With about 100 accountants and 200 lawyers, the Division works hard to carry out its missions of protecting investors and maintaining transparency. But we are outnumbered by the 14,000 or so public companies. That number includes both New Economy and old economy companies that are struggling to explain simply and clearly how their own particular assortment of diverse, global businesses affect consolidated performance and liquidity. And that number includes more than 1,300 foreign private issuers, representing 59 countries, struggling to translate their home country accounting and disclosure practices into information accessible to US investors.

Every year, the Division tries to review all initial registration statements, along with a significant sample of the annual reports. In the government's fiscal year ended September 30, 2000, the staff reviewed over 2,300 initial registrations, and over 1,100 annual reports. This year, with fewer IPO filings, more of our resources are focused on the annual and quarterly reports of public companies.

The purpose of a Division review is to assess compliance with the Commission's disclosure rules, including compliance with GAAP. The staff issues letters that comment on the registrant's filing. The letter may recommend new or clarifying disclosure, or it may request supplemental explanation about a transaction or an accounting method. If controversial issues arise, several letters may be exchanged, and there may be several telephone calls or meetings to sort through the facts and applicable accounting literature.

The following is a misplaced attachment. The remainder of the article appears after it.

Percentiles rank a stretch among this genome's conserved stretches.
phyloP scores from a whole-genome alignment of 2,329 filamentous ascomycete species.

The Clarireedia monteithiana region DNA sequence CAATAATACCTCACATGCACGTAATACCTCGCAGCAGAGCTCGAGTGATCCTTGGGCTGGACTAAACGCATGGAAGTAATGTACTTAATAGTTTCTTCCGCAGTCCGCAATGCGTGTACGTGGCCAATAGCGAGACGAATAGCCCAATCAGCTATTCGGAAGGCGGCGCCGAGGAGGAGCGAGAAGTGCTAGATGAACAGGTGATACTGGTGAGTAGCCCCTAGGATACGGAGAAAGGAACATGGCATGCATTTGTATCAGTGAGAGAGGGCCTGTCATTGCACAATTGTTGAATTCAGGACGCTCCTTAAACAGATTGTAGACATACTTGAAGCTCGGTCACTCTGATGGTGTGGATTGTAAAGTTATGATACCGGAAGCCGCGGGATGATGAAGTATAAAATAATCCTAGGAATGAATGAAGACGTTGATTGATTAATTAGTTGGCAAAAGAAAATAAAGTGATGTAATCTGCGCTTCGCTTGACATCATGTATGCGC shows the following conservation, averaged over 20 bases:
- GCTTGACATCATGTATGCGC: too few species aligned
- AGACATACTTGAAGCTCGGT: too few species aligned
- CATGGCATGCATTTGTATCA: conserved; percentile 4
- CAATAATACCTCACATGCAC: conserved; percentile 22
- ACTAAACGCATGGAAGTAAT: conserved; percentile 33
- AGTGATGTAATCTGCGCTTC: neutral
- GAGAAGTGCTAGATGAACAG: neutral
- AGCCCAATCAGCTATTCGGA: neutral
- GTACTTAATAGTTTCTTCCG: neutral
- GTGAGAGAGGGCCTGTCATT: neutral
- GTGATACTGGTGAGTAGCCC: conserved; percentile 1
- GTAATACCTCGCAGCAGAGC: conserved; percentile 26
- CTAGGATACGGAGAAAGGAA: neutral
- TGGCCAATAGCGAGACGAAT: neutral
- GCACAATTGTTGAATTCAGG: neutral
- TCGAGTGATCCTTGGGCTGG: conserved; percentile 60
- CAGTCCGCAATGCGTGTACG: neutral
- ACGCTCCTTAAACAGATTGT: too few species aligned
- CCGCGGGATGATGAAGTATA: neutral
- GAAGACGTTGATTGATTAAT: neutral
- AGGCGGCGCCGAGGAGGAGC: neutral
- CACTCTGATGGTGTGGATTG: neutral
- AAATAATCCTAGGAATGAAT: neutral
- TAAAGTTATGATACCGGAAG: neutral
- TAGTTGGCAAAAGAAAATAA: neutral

In conducting our reviews, we recognize that each company's filing is its own experiment in disclosure. Generally, the Division permits, and even encourages, experimentation that is supplemental to the existing disclosure and accounting framework. At the same time, the Division has a duty to ensure that generally accepted or legally prescribed disclosure is not supplanted or buried by unfamiliar and undefined performance measures or other disclosure experiments. Our goal is to maintain balance, accuracy, and some degree of comparability in the disclosure provided by public companies.

This year, much of our focus has been on MD&A and Description of Business. Companies, whether they represent the "new" or the "old" economy, have a special need to write these narrative sections in plain English that investors can understand. Registrants can do without the jargon, the buzz-words, and the metaphysics. Given the current economic uncertainties, investors want answers to some old-fashioned, fundamental questions: What is the business today, and how did it perform this year? Where is the cash, and where are the profits? What drives the value of the company, what risks affect its businesses, and how flexibly can the company respond to change?

We think registrants can best answer these questions if they start with good disclosure responsive to FASB Statement No. 131 about operating segments and major lines of products and services, and then build upon that framework to discuss the important risks affecting those businesses. Because Regulation S-K Items 101 (Description of Business) and 303 (MD&A) build upon segment disclosures, a registrant's comprehensive identification of operating segments and product and service lines is a critical part of every SEC filing.